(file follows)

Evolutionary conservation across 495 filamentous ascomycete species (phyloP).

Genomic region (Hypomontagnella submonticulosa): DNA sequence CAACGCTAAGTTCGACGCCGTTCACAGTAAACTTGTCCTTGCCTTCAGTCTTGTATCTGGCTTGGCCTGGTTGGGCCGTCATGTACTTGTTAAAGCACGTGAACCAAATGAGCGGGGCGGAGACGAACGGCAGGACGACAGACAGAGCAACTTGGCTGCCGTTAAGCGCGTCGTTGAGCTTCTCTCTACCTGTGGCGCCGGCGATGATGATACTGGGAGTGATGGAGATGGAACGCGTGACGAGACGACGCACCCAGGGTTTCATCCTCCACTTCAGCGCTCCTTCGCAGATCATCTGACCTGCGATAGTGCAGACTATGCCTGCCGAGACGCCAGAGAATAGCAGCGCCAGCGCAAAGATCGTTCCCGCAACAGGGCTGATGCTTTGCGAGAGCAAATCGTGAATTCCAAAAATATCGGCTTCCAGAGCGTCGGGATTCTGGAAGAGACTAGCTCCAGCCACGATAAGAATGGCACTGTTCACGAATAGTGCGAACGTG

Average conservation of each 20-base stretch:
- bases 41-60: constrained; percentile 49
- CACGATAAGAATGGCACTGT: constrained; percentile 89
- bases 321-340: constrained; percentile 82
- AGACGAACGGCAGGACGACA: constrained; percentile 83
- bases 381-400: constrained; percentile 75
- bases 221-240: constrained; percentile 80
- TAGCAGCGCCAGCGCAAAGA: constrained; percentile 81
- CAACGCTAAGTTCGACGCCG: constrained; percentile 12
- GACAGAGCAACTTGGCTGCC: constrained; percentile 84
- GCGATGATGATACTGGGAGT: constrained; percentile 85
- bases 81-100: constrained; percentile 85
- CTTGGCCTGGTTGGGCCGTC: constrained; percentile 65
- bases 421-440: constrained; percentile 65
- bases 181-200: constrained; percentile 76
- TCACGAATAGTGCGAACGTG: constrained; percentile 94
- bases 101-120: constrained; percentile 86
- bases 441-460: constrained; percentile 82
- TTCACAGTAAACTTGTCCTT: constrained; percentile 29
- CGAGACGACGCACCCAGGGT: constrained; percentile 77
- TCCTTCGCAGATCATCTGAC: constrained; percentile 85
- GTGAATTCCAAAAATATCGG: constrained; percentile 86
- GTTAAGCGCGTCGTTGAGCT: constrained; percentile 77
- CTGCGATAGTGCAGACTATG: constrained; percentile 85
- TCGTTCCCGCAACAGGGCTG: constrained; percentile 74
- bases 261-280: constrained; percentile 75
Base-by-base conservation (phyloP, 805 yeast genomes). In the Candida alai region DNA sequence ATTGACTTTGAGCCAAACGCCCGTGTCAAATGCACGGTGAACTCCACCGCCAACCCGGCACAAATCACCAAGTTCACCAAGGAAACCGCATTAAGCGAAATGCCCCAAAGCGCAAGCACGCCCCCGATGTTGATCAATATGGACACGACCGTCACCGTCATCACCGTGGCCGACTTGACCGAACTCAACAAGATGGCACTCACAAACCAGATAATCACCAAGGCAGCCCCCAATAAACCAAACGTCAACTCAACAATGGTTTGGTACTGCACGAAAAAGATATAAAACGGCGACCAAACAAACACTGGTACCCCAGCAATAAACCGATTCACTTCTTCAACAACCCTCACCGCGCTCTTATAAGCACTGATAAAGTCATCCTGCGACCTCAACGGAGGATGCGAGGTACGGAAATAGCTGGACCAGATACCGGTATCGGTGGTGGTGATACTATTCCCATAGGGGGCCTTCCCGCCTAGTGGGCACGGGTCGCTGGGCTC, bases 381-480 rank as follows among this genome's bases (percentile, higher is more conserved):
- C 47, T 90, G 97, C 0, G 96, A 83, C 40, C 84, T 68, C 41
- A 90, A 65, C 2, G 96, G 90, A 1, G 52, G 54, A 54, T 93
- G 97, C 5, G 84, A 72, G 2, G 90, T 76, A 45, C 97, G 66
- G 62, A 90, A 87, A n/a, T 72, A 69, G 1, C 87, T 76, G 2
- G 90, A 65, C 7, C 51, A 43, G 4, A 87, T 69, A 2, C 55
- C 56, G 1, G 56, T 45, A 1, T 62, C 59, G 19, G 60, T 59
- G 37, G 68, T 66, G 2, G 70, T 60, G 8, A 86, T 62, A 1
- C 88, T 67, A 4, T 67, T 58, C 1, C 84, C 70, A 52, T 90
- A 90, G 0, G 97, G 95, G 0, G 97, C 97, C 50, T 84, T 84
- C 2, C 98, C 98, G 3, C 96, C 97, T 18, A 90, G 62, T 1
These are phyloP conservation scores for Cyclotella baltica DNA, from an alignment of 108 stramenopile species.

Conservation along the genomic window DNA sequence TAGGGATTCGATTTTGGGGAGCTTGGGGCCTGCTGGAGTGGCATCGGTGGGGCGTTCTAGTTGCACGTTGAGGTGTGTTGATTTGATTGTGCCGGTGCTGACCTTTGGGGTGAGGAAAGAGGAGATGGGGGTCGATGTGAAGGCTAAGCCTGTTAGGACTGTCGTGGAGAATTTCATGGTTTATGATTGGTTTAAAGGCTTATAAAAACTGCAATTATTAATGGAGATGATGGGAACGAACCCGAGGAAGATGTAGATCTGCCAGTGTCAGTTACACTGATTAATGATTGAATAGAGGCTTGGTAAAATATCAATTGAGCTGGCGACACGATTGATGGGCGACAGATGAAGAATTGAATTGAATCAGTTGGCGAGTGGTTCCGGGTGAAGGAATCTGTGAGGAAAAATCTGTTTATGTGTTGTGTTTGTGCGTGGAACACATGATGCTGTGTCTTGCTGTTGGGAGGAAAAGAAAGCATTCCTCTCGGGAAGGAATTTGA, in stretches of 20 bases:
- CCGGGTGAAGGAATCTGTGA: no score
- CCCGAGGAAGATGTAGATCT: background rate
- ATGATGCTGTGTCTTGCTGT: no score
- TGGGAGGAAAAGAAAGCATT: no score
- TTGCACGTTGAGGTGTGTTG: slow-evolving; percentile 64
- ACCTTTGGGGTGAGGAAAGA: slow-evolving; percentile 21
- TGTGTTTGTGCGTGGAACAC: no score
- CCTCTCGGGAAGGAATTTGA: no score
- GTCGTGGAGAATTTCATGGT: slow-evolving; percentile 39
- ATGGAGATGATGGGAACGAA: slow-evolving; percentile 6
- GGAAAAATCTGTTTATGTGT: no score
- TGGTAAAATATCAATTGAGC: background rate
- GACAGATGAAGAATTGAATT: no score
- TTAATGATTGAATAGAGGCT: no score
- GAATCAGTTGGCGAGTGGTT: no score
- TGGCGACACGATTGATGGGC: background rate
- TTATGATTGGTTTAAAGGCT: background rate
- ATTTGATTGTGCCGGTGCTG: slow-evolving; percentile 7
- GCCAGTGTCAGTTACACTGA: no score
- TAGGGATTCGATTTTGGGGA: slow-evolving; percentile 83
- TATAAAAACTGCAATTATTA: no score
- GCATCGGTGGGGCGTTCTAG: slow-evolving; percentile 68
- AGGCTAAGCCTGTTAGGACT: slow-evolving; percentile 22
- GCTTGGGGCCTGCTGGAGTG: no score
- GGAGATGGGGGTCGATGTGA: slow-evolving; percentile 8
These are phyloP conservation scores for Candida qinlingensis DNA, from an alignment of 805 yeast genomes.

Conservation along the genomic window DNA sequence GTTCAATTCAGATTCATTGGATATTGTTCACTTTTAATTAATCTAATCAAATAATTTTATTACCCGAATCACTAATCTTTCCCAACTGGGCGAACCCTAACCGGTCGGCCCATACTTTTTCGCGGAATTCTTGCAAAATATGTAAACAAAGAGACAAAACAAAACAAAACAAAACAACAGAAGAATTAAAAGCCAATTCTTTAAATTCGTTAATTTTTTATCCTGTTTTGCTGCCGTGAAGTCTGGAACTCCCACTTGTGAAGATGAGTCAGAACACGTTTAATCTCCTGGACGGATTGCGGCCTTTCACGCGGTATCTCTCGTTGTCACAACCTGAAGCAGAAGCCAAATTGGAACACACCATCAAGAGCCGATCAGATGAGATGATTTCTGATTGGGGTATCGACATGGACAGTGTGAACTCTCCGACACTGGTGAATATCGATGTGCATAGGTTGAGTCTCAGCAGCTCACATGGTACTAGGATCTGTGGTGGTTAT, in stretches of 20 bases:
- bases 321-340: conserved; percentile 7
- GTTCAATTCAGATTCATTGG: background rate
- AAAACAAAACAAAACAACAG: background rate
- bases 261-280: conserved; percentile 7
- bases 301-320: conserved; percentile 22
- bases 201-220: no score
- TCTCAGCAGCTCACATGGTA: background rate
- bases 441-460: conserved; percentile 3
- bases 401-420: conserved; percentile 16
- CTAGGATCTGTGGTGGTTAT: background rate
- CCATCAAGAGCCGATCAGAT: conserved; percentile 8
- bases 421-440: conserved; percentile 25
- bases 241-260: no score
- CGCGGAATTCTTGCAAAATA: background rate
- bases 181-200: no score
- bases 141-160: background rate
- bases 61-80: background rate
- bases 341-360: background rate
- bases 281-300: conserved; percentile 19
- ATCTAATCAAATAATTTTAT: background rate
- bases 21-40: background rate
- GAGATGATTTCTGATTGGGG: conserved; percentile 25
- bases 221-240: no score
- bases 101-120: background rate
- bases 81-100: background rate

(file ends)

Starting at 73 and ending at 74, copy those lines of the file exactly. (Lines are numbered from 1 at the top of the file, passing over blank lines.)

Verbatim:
- bases 301-320: conserved; percentile 22
- bases 201-220: no score